Lao Authorities Require Gun Re-Registrations to Reduce Illegal Firearms

Lao authorities have put in place a new rule that requires the re-registration of firearms—including those owned by police officers, soldiers and village security officials—in an effort to eradicate illegal firearm possession, an Internal Security Ministry official said.

“All guns will be re-inspected, [including] guns already dispensed internally and guns belonging to society at large,” the official, who is based in the capital Vientiane, but declined to be named, told RFA’s Lao Service.

“Wherever the guns are—in villages, in organizations—all these will be re-inspected and have to be registered again.”

In Laos, the right to own a gun is not guaranteed by law. Only licensed gun owners, who are usually people of high social standing, can legally acquire, possess or transfer ownership of a firearm or ammunition.

Among these are members of the military, police officers and village security officials.

In addition, those who want to apply for a gun owner’s license in Laos must cite a genuine reason why they need to possess a firearm, such as for hunting.

They also must pass a background check which considers their criminal, psychological, medical and domestic violence records.

Nevertheless, many Laotians possess illegal rifles, pistols and other types of firearms, some of whom use them to commit crimes, such as residential robberies.

Although firearms are dispensed to certain groups of officials, revolutionary guards and village security guards for self-protection, some have been used illegally by their sons or other relatives.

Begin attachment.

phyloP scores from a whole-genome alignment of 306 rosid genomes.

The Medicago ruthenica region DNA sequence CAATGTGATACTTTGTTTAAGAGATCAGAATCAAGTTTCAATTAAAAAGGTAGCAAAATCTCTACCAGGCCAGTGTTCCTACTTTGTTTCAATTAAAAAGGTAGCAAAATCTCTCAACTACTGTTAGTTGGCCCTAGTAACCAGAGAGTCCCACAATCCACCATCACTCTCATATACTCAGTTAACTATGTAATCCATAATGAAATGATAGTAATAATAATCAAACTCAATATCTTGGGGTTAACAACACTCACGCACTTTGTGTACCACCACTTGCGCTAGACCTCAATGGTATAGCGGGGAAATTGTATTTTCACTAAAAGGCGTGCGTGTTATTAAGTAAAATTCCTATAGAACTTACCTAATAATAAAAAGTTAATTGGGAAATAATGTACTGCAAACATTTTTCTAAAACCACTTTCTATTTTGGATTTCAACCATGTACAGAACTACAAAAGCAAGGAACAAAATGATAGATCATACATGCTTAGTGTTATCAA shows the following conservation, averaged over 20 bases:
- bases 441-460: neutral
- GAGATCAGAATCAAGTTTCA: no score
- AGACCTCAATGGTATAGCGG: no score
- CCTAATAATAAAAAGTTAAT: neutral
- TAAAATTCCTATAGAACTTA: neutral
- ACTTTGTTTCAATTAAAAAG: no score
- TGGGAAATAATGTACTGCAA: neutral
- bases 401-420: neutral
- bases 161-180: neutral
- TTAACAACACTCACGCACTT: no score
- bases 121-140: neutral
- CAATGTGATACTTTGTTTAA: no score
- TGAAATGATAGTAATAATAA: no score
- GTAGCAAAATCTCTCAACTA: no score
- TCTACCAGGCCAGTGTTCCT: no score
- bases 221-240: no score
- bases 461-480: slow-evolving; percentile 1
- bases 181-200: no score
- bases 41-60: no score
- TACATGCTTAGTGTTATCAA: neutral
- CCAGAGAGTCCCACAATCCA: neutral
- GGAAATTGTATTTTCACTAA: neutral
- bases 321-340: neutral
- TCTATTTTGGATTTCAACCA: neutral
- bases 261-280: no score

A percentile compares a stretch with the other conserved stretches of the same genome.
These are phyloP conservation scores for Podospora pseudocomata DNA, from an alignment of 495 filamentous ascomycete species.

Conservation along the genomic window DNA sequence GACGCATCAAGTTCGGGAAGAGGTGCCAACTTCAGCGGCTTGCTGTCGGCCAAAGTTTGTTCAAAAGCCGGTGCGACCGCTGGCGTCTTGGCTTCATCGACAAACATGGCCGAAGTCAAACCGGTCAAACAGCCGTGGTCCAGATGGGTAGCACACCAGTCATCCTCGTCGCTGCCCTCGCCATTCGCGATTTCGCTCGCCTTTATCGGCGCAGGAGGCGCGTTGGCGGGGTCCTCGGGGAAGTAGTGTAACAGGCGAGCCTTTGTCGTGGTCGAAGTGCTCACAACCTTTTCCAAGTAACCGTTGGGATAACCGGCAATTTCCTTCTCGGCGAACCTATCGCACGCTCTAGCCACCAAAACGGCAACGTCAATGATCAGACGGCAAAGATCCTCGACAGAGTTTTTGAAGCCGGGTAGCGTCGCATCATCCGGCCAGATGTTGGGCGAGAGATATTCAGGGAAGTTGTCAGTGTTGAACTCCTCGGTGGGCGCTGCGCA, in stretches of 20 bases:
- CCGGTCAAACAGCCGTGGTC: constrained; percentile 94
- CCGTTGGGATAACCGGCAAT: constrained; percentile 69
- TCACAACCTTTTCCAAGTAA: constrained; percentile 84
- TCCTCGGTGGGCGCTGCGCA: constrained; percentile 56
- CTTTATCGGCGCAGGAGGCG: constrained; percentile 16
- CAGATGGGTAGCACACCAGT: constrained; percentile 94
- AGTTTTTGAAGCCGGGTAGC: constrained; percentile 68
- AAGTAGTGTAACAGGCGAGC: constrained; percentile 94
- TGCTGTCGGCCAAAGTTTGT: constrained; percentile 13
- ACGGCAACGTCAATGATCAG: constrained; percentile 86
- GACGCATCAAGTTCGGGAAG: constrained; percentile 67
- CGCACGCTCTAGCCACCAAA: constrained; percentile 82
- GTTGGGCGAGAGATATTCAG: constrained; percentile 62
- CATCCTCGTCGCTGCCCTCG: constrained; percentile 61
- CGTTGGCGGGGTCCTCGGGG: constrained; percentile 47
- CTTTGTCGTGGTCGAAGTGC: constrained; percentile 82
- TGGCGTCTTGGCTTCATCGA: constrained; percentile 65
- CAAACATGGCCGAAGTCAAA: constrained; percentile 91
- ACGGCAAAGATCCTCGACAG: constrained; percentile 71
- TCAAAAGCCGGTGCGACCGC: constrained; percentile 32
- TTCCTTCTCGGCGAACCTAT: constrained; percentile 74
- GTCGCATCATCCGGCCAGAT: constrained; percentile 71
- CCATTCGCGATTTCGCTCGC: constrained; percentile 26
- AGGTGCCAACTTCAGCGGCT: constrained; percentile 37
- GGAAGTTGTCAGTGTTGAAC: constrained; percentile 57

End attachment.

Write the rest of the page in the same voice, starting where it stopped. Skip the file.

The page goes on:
Crime on the rise

The move comes as crime in big cities such as Vientiane, Pakse and Savannakhet is on the rise, a significant number of which cases have involved handguns, or in rare cases, more powerful firearms.

The most recent information from the U.S. State Department noted an increase in violent crimes involving weapons in Laos in 2013, especially with residential burglaries and some armed robberies of foreigners.

In the past, many young criminals used guns to settle disputes among themselves or to take revenge on their adversaries.

Now everyone who possesses a firearm is required to show it to the relevant authorities and have it registered or re-registered.

The crackdown will cover criminals who use illegal guns, especially handguns, and illegal gun traders, the official said.

Those who illegally possess guns or explosive materials can receive sentences of six months to five years in prison and be fined 500,000 kip-10 million kip (U.S. $62-1,233), according to Article 76 of the country’s current penal law, which was amended in November 2005.

Those who illegally sell guns or explosive material can receive jail sentences with the same terms and fined 1 million kip-20 million kip (U.S. $123-2,466).

Criminals who buy or sell guns or explosives can receive sentences of five years to 10 years and be fined 5 million kip-50 million kip (U.S. $617-6,166).

Source: RFA